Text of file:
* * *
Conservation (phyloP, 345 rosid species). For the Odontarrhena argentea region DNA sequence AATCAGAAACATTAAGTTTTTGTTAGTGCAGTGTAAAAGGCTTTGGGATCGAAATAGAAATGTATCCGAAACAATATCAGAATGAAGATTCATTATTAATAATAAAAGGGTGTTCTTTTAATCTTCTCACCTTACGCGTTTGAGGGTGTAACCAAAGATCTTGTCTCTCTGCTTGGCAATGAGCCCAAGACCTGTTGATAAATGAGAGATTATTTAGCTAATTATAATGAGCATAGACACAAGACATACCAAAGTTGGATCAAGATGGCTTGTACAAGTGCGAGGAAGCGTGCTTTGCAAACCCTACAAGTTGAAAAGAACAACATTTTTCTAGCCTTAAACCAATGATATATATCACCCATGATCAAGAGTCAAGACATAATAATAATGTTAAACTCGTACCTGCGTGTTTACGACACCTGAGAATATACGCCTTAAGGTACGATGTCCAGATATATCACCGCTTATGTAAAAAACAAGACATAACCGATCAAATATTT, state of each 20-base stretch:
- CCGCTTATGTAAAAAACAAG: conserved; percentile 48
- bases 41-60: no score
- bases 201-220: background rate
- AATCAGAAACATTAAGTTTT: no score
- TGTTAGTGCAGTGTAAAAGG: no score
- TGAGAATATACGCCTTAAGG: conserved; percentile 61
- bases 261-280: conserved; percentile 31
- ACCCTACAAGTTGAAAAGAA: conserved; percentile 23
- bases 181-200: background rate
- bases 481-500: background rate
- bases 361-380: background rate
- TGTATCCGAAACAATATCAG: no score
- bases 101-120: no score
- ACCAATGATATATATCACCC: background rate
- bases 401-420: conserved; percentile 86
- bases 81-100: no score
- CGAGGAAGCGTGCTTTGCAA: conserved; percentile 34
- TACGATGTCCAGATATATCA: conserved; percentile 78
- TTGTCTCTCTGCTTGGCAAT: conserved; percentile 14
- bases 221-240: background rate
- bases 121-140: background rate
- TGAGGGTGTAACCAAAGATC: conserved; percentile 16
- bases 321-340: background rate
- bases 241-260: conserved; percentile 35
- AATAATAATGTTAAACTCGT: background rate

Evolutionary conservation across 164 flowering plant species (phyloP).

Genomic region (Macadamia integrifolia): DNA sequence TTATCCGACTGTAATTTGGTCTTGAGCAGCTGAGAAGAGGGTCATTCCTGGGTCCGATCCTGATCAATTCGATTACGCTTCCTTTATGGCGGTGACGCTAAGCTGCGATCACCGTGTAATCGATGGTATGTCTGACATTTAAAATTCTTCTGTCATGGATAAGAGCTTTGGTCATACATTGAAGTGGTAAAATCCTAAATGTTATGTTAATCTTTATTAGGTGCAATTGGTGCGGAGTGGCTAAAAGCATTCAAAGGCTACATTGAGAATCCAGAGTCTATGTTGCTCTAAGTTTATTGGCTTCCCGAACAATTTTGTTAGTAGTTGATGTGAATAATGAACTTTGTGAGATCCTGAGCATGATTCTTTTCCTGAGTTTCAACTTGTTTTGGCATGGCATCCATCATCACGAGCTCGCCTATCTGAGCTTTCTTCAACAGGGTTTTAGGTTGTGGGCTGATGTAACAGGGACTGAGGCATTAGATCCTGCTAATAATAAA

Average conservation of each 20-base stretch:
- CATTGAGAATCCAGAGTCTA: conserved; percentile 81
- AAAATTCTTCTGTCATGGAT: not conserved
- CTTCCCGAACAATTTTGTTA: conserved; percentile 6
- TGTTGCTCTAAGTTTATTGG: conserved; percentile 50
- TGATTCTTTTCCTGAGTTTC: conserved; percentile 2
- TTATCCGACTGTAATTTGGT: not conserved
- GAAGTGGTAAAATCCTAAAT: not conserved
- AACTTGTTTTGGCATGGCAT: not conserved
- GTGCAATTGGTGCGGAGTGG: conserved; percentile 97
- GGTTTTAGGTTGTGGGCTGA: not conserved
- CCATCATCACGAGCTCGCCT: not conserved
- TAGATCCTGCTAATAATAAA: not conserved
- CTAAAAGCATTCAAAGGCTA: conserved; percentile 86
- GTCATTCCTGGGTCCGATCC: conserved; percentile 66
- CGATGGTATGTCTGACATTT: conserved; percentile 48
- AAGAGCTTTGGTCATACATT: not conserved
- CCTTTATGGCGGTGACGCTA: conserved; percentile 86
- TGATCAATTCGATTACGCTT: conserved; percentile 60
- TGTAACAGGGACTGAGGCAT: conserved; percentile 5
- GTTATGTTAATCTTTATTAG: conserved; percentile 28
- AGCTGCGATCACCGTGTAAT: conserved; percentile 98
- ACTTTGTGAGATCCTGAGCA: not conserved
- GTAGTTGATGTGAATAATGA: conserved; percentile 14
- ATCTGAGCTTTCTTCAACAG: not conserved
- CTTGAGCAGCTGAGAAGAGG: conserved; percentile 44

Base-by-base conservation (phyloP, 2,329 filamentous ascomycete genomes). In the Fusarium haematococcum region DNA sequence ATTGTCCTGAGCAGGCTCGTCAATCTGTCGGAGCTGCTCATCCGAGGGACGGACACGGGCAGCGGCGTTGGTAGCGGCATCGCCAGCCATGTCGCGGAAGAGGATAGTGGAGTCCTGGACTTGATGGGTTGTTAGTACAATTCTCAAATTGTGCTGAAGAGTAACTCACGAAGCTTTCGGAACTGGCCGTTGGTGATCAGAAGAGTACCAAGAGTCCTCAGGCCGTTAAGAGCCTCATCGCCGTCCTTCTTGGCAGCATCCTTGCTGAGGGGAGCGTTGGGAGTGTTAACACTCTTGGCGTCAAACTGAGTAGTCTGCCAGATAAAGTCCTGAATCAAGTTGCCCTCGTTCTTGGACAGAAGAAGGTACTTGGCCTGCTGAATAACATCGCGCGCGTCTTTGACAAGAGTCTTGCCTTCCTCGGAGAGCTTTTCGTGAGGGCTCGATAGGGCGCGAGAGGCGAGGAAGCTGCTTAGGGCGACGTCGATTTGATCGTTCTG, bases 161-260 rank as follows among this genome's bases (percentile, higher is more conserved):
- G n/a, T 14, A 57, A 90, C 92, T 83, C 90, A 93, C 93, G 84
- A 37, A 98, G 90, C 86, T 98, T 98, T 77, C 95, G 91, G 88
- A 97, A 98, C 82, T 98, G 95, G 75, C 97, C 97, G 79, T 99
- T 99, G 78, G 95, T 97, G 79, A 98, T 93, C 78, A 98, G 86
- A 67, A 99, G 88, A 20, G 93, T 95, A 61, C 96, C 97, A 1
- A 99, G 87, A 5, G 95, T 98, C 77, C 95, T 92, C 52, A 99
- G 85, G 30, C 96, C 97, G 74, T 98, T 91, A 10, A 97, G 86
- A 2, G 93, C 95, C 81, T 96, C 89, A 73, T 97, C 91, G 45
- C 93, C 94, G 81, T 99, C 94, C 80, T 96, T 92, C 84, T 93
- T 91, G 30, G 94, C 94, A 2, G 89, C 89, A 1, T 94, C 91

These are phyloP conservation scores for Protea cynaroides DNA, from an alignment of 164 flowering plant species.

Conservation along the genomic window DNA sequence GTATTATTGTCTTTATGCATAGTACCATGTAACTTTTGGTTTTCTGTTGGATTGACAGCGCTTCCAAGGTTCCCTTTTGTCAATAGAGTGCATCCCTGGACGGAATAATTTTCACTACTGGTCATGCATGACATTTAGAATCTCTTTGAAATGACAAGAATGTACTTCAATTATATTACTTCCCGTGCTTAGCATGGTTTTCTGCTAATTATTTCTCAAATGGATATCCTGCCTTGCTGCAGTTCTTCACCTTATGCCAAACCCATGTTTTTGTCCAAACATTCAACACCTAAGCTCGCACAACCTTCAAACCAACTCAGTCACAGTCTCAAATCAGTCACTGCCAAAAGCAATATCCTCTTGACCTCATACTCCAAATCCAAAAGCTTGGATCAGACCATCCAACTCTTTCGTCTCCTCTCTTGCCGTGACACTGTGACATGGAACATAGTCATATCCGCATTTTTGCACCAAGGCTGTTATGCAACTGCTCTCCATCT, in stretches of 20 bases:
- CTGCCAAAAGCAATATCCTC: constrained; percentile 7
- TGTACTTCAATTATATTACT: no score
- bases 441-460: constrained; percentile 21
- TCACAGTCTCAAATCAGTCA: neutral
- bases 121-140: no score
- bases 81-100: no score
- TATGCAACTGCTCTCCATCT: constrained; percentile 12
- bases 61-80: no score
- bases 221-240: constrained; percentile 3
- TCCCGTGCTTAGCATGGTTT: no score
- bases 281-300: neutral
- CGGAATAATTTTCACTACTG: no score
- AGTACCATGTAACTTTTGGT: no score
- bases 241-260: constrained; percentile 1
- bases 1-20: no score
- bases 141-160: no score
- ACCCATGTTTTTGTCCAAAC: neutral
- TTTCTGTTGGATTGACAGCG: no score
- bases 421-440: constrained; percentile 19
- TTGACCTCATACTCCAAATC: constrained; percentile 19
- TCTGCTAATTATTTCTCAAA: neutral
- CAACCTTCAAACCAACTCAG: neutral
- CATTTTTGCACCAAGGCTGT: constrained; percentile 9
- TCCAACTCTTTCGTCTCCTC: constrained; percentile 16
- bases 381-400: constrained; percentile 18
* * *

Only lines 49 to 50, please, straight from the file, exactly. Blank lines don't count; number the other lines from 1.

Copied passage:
- GTTATGTTAATCTTTATTAG: conserved; percentile 28
- AGCTGCGATCACCGTGTAAT: conserved; percentile 98